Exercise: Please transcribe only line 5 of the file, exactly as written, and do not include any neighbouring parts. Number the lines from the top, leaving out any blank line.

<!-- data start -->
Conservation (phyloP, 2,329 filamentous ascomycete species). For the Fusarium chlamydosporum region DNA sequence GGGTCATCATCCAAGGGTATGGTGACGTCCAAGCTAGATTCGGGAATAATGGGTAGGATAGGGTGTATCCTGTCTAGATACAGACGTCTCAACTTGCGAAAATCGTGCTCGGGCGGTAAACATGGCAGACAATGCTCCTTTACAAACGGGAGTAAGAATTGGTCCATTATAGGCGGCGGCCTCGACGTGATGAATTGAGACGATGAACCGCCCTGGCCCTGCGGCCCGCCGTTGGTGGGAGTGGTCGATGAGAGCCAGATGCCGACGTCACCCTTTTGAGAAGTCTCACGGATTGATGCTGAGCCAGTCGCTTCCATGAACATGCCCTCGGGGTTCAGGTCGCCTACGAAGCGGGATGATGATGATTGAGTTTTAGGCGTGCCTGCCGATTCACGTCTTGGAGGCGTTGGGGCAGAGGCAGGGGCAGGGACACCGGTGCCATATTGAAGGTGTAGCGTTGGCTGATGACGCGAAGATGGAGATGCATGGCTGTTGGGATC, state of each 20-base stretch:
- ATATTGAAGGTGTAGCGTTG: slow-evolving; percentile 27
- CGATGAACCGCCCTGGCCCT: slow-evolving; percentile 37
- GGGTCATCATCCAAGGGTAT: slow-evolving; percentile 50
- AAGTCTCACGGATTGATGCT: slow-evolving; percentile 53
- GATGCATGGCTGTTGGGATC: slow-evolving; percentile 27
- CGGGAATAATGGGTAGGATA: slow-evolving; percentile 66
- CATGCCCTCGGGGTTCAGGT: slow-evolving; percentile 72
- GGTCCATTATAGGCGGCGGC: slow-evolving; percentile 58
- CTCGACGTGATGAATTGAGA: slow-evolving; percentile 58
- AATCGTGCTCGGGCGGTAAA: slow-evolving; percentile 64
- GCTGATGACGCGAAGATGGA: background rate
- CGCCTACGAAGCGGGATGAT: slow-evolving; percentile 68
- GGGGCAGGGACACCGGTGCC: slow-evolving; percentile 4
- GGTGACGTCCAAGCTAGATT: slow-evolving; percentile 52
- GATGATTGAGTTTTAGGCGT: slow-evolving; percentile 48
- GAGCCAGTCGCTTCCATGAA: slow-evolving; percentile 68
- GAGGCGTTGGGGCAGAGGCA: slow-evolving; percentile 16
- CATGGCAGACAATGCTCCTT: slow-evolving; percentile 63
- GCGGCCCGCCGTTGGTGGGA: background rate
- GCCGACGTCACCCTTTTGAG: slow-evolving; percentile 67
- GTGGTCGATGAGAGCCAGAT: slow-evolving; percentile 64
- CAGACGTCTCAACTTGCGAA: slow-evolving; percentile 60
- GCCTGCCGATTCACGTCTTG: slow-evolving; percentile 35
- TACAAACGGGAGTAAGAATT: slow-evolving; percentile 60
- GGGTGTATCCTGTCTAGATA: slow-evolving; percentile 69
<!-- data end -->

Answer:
- AAGTCTCACGGATTGATGCT: slow-evolving; percentile 53